Even before “dat ‘Rona” hit, our family has BEEN in these Amazon streets. Now that we have drastically limited our in-person shopping due to COVID-19, we’ve had Amazon deliveries at our front door seemingly every day.
My crib isn’t on the Smart Home level that I want because Apple’s HomeKit still isn’t fully realized yet (and them sh*ts be expensive). But I do have some Smart Home tech…in the house.
Specifically, my MyQ Smart Garage Door opener that lets me open/close my garage with my iPhone, and monitor the door’s status with my Amazon Echo devices. Since MyQ is compatible with the Alexa smart assistant, I have finally decided to give Amazon Key a try.
Without drawing out this blog post any further (because who even blogs anymore?), I can use my Amazon Key to enroll in the In-Garage Delivery Program that lets Amazon drivers access via MyQ to leave deliveries in my garage in order to:
Ward off any “porch pirates” who may try and run up
Fend off our nosey-ass 3 year-old who is “blocking” Santa’s game by checking for packages EVERY TIME the front door opens
We’ve still got some shopping left to do, so I will test it out and circle back with my results.
I use Siri as much as I can but there are still some commands I habitually grab my phone to accomplish when I could’ve easy asked Siri to do it (Voice recognition tends to work better on my Apple Watch vs. my iPhone, but I digress).
How many tasks do you accomplish with Siri? Check out the story on Fast Company and let me know if you use any of these in the comments.
The screen size of the XS Max is 6.4″, while the 12 Pro is 6.1″. That’s only a .3″ difference! My original thought was that’s not enough of screen difference to notice. Additionally, I also have an iPhone XR and it’s the same screen size of the 12 Pro, and I assumed the 12 Pro at the same screen size, would FEEL the same in my hand as the XR.
I was wrong. The 12 Pro is slimmer and more compact than the wider XR. So while the viewing size of the devices are similar, the FEEL of the device in my hand is different.
Apple’s September event is upon us, but it’s not expected to include the launch of a next-gen iPhone. Instead, the gathering’s “Time Flies” moniker suggests a new Apple Watch, while rumors tip updated iPads, too.
This isn’t totally a surprise; COVID-19 has put a strain on the global supply chain, and that includes iPhone parts. “As you know, last year we started selling new iPhones in September. This year, we project supply to be available a few weeks later,” Apple’s CFO said in July.
Still, we will get the iPhone 12—or whatever Apple calls it—eventually. And until then, here’s what we hope Apple will add to its smartphone.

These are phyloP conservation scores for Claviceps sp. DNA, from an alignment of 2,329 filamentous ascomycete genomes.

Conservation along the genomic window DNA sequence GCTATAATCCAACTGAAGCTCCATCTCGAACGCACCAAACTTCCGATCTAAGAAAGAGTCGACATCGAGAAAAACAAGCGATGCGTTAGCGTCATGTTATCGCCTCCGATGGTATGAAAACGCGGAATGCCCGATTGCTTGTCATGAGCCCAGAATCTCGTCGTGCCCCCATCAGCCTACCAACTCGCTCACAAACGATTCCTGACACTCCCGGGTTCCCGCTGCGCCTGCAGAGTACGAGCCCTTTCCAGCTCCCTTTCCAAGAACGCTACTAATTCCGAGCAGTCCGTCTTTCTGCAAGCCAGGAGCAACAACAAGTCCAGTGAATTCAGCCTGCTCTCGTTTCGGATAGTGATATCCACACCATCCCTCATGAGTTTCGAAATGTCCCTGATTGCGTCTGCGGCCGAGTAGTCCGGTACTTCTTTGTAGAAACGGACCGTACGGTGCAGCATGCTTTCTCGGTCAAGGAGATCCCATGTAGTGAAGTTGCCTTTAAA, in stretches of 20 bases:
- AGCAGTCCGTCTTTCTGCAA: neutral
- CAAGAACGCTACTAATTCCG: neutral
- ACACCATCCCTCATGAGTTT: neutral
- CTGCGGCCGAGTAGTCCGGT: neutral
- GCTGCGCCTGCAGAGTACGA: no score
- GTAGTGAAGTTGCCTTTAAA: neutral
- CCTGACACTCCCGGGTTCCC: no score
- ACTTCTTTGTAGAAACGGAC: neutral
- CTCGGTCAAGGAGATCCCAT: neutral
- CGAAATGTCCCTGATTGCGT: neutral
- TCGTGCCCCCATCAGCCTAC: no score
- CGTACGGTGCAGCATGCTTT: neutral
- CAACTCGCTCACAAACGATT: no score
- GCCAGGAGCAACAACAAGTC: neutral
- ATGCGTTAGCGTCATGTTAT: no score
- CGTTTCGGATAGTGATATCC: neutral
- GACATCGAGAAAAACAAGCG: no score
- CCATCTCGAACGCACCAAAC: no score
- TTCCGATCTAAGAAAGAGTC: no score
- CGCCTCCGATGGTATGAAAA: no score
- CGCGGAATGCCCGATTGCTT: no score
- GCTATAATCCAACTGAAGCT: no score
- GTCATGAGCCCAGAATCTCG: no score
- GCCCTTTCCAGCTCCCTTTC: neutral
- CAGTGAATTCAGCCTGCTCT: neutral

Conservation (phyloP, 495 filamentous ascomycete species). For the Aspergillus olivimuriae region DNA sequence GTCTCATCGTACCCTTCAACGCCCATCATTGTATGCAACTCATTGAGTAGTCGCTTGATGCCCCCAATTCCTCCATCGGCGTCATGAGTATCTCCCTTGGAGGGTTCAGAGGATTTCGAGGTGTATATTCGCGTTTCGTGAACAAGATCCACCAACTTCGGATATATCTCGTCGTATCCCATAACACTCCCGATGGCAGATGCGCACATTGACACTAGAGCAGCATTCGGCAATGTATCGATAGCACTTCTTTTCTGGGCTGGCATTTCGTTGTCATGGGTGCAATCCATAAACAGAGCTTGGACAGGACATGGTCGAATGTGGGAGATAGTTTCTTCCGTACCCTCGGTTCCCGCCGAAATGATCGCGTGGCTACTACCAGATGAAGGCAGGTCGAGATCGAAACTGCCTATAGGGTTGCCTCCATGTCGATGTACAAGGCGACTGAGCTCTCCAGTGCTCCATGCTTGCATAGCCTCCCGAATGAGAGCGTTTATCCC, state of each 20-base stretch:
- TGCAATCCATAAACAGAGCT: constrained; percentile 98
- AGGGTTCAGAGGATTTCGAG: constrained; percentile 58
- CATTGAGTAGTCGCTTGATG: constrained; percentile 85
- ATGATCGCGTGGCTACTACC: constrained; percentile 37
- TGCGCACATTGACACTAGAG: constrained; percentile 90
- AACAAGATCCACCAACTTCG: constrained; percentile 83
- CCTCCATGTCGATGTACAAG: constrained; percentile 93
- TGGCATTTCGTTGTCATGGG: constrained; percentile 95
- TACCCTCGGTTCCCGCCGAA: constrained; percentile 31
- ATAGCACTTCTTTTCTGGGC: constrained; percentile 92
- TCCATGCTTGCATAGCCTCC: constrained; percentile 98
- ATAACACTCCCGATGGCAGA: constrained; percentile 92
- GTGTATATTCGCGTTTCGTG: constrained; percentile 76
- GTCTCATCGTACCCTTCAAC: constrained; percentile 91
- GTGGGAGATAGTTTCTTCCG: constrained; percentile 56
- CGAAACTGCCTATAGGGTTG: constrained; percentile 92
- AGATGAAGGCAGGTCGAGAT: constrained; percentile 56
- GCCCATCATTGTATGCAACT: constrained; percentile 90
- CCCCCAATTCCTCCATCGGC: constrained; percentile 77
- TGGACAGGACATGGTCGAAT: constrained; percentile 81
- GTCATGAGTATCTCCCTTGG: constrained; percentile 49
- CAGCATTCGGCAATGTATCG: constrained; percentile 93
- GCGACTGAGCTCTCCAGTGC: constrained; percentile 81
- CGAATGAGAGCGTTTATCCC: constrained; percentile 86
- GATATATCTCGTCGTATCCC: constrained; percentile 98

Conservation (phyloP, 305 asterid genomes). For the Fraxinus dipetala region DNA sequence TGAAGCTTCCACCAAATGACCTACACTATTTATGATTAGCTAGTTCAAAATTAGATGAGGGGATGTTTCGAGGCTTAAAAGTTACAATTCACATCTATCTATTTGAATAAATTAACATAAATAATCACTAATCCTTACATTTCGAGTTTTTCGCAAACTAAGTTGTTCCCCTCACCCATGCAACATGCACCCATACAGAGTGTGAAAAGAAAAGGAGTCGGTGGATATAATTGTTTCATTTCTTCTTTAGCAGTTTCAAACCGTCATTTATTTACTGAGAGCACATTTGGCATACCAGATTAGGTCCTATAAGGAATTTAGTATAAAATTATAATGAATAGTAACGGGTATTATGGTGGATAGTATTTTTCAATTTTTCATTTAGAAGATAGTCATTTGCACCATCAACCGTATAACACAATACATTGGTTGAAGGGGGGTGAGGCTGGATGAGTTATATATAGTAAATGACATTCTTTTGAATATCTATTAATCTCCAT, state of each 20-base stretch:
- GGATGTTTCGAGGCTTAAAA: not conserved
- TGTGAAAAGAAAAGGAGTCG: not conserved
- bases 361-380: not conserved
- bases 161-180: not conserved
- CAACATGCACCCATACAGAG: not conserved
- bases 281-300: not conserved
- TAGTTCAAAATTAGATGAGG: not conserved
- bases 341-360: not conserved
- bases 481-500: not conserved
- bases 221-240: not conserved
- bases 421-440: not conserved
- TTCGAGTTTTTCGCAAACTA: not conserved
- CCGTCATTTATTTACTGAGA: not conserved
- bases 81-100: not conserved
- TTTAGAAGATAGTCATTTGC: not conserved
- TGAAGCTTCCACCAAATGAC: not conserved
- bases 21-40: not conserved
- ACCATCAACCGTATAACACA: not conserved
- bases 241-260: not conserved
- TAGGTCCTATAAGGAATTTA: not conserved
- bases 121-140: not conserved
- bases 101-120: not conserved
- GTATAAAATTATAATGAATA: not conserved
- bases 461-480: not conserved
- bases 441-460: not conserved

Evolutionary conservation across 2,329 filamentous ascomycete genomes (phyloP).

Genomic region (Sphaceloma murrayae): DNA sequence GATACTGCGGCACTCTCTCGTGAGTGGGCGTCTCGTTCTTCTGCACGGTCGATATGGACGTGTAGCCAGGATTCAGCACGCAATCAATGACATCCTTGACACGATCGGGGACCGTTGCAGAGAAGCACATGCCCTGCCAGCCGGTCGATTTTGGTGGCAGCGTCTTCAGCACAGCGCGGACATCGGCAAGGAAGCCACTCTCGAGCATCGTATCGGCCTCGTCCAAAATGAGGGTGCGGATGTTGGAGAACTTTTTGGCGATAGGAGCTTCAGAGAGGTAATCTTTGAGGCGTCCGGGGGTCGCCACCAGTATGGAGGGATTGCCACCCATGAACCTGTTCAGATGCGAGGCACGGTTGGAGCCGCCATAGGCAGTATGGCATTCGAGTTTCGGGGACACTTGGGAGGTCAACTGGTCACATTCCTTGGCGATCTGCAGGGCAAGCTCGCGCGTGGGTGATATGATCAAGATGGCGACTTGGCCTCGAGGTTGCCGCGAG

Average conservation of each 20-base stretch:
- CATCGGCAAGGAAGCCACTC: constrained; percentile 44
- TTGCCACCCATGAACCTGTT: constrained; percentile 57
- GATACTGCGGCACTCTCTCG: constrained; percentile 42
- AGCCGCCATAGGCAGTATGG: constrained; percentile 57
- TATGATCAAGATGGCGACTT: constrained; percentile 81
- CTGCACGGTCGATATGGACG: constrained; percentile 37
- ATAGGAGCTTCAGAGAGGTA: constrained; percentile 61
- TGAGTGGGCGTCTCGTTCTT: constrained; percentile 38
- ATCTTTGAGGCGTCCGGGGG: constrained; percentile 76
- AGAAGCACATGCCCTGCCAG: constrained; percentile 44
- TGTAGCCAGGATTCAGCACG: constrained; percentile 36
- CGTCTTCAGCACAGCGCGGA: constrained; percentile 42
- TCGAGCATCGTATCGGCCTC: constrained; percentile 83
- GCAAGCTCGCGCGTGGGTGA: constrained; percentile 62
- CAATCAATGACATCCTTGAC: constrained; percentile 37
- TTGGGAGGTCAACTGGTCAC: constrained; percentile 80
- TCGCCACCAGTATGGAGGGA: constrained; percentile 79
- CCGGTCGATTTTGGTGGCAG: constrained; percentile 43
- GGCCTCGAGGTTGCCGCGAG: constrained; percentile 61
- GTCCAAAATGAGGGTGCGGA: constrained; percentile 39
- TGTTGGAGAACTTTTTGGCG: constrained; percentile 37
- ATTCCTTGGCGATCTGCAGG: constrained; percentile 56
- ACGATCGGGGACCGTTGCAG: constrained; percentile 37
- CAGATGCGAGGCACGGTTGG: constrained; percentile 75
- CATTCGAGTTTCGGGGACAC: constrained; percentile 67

With the iOS 14 public beta now available, I threw caution to the wind and installed it on my main iPhone. I wasn’t too worried, as the past few public betas from Apple have been surprisingly stable. But I did make an archived backup of my iPhone just in case, and I recommend other beta testers do the same.
It’s a safe bet that many if not all of the features present in the public beta will make it to the final release scheduled for this fall. After digging through and trying out all the features, here is a look at seven of the more notable ones you will want to try first.
I recorded and published this walk-through video of Apple’s Time Machine backup process way back in 2015. The cool thing about the process is that it’s so simple to setup and use, that I didn’t even need to record a new video to update said process.
Time Machine is $free.99 and is included with every Mac. All you need is an external Hard Drive with enough space (Peep my Hard Drive recommendation below). Overall, it just works…
The above backup process stores a copy to an external Hard Drive that you keep on hand just in case something happens to your Mac. The only problem with this is the “worse case scenario” where BOTH your Mac and your external Hard Drive is damaged, lost, or stolen. Or in my case, you have a different (and very important) external Hard Drive that can’t be backed up via Time Machine.
With any of those cases, you need to create an additional off-site (remote) backup that you can access if the worse-case scenario becomes a reality…Like it was for me. To solve that potential problem, I recommend BackBlaze to backup your files to the cloud. Check out this video I did outlining how BackBlaze saved my ass
I don’t know how important your files are to you, but my files are very important to me. Don’t wait until something happens before you figure out how to restore your data, go ahead and follow my suggestions, and you will be prepared WHEN (not if) your data is gone.